Figuring out how to connect your looper pedal, whether it’s a BOSS Loop Station or not, is pretty simple once you’ve done it a few times. I guess it’s easy for me to say because I already know how to do it, but I promise you that it’s not a big deal.
It’s possible to do a number of things. You can connect it to your guitar and amplifier, a digital piano or a similar instrument, a mixer, and you can also connect some of them to your computer which isn’t very hard assuming you have the right equipment.
Generally speaking, to connect your BOSS Loop Station, you need two 1/4″ instrument cables, a battery or power supply, or a USB-B to USB-A cable for connecting your PC. Many people prefer to put their loop pedal near time-based effects, but the FX Loop via the Send & Return jacks also works well.
I’ve used a few looper pedals, including the MXR Clone Looper, the BOSS Loop Station RC-1, and the BOSS Loop Station RC-5. All of them do essentially the same but with a few differences, especially when comparing the RC-5 to the other two. Additionally, how you connect looper pedals is nearly always identical. Without further ado, let’s get into it.
Table of Contents
What You Need to Connect The BOSS Loop Station
Connecting a BOSS Loop Station is super easy and just like any other pedal, however, there are a couple of things you need (assuming you don’t already own them).
The first things you need are instrument cables. I would recommend a right-angled jack like the one in the first image and then a straight-angled jack in the second.
1) Two instrument Cables [3 for FX Loop]
Right-Angled Jack [Ernie Ball]
The reason I like a right-angled jack like this one is they’re best for playing guitar and recording sitting down.
Otherwise, the bottom of your jack will always be put under pressure and you’ll constantly be at risk of breaking them right at the most vulnerable part.
Straight Jack [Road Hog]
The RoadHOG straight cable is meant to go from your amplifier to Output A of the looper pedal. It makes more sense to use it there because the jack isn’t at risk of being put under any kind of pressure.
2) Battery or Power Supply
There’s no reason why you can’t use a standard alkaline 9V battery for your looper pedal, it’s just that batteries don’t last a very long time as I said in my guide all about it, and in my other guides on battery activity in the RC-5 and RC-1.
For that reason, I would suggest using the Isobrick or a similar power supply, because then you never have to worry about replacing or buying new batteries. It also doesn’t produce any trash.
There’s no benefit to using a battery in a looper anyway as there are in some other pedals like distortion, wah, fuzz, and so on.
3) USB-A to USB-B (Printer Cable) For Connecting to PC
If you’ve bought a RC-5 Loop Station, which is one pedal that can be connected to computers for storage and for uploading drum loops and backing tracks, then it should come with one of these cables.
But I digress. Let’s get into the basics of how to set up a looper with your system, whether it’s just a guitar amp, a digital piano, or a computer and a mixer.
How to Connect the Boss Loop Station
1) Connect the Straight Instrument Cable from the Amp to Output A on the Looper Pedal
Most guitar pedals, and BOSS pedals specifically, will have one jack on them that power up the pedal whenever you plug in an instrument cable. With a BOSS pedal, it’s usually the Output A or Input A. They usually say ”mono” on them as well.
2) Connect the Right-Angled Jack from Input A on the Looper Pedal to Your Guitar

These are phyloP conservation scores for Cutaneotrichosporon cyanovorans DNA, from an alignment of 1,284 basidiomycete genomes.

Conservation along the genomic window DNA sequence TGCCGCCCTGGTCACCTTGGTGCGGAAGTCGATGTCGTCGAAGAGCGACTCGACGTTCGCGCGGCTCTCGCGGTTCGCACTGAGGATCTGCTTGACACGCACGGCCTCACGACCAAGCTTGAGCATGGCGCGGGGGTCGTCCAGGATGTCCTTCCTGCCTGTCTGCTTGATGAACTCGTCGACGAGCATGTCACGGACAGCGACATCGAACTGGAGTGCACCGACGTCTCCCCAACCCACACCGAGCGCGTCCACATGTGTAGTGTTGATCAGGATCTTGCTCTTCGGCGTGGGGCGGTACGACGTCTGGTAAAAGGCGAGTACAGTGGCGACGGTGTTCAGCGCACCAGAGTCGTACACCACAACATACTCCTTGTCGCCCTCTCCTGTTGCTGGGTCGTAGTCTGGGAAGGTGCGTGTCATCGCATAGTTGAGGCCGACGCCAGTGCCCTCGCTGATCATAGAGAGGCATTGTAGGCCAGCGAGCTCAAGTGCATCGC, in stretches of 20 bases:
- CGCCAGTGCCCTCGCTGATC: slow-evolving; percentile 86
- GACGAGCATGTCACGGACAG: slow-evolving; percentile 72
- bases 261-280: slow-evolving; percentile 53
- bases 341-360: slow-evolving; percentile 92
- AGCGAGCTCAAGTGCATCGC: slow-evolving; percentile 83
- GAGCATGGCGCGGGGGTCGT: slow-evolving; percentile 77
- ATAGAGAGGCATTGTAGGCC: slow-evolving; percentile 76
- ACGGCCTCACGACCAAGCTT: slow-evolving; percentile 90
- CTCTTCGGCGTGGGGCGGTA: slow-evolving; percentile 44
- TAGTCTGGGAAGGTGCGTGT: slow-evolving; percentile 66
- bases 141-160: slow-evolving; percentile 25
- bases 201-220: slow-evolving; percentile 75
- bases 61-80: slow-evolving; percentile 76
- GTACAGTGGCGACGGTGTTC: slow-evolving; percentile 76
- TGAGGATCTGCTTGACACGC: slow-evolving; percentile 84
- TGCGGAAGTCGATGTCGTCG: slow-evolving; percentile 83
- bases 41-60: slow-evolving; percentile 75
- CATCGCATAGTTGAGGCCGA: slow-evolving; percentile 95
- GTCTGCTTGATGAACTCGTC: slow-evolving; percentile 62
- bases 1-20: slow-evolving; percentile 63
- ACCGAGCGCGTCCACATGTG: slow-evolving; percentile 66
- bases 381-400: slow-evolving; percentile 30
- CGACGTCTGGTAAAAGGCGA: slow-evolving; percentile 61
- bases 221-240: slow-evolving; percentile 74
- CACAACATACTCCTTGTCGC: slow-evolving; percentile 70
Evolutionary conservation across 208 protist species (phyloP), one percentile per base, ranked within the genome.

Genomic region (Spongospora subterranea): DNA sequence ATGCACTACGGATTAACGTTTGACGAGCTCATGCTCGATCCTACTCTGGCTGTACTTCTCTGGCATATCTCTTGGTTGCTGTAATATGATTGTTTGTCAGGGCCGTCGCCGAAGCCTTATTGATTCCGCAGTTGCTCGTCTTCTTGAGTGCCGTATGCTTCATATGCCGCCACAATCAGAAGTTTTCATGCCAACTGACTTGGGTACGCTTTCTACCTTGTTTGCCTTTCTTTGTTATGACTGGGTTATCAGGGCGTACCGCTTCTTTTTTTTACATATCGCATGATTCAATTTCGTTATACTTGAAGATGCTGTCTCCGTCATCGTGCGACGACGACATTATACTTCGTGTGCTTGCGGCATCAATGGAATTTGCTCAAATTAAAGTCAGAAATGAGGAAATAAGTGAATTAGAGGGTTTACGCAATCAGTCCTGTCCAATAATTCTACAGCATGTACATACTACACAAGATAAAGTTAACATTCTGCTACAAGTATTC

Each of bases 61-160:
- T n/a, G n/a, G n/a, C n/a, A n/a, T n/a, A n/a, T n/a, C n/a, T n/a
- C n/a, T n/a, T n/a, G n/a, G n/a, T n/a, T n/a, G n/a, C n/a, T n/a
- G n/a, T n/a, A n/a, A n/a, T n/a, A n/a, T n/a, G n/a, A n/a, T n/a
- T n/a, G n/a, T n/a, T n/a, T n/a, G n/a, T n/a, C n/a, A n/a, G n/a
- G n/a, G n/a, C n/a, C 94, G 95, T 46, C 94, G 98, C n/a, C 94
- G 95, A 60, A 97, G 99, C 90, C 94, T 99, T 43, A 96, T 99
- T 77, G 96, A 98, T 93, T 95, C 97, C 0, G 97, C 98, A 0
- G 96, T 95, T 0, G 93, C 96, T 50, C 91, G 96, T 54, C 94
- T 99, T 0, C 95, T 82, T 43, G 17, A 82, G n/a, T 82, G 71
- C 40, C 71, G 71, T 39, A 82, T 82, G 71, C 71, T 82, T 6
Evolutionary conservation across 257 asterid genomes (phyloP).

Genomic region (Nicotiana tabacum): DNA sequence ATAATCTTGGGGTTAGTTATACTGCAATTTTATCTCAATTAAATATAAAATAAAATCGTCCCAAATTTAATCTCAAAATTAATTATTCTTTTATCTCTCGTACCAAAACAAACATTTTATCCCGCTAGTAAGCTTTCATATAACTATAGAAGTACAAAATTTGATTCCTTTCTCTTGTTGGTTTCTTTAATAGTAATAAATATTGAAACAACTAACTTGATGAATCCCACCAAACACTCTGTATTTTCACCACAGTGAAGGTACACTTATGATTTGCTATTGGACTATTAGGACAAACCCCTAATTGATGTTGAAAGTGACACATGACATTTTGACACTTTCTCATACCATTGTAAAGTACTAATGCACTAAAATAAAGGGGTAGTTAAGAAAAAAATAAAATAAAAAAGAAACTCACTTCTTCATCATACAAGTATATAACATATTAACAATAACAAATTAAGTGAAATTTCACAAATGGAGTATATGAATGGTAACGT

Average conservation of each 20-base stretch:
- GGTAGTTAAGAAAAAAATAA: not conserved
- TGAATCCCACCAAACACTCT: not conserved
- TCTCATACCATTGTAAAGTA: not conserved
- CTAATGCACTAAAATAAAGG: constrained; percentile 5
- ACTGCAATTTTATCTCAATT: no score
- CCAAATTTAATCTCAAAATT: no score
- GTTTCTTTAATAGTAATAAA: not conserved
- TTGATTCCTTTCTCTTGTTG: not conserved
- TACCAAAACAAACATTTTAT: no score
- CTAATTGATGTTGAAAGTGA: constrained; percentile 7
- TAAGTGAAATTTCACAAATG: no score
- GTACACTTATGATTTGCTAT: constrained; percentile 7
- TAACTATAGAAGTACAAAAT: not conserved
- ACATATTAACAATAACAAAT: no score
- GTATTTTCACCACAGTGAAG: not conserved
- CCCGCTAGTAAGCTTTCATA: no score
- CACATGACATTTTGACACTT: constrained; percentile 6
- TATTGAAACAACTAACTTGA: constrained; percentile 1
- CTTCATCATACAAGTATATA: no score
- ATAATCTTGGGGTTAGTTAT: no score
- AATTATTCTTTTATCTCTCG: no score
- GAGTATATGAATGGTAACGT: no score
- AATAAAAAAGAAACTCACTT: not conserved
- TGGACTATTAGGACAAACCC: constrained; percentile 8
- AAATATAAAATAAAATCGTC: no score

Grab your right-angled instrument cable and connect it to the mono input on the Loop Station, (Input A), and run it to the guitar’s input.
3) Supply the Pedal with Power Via A 9V Battery or Power Supply
Of course, the pedal also needs a power supply as well, either with a 9V battery or a traditional brick power supply.
As I said earlier, a traditional brick power supply is way better and I strongly suggest doing that. I’ll show you how to put in a battery anyway though, but first, here’s a guide on how to use the RC-5. I’ve got everything in there.
How to Power The Boss Loop Station
1) 9V Alkaline Battery
If you choose to go this route, the battery will last only 1 hour and 45 minutes to around 4 hours. I know this to be a fact because I did an experiment on battery longevity which I linked to earlier.
2) Power Supply
If you’ve already read my guide on how to use the Isobrick already, you know all that matters is you supply 9V of power to your pedals, and you give it the current draw over the pedal’s limitations, and not under.
In other words, if you’re using a BOSS RC-1, the current draw on that pedal is 95mAh, if I recall correctly, This means you want to use the port 100mAh and above, as long as it’s 9V. Just don’t go under 95mAh.
If you’re using a BOSS RC-5, you’ll want to give it 300mAh – 9V, instead, because it has a current draw of 170mAh. So now that you’ve given your pedal power, let’s get into where you should connect it in your signal chain.
Where to Put the BOSS Loop Station in Your Signal Chain?
I prefer putting the BOSS Loop Station and similar looper pedals in the FX (effects) loop which can almost always be found on the back of the amplifier. There’s a simple reason why I prefer putting the looper there.
It puts the looper pedal between the pre-amp and power amplifier stage of the guitar’s amplification process. Explained another way, you can record a loop with all of your effects on, and then turn all of them off and jam over an effects-soaked loop with a clean tone.
I prefer doing this because that’s how I like to use looper pedals. I find it just gives you more freedom to use the looper pedal in any way that you want. If you put your looper pedal elsewhere, you won’t have this freedom from what I understand.
As I said to you earlier, in most cases, you can find your guitar amplifier’s FX Loop on the back of it. However, it’s important to understand that not every amplifier has an FX Loop.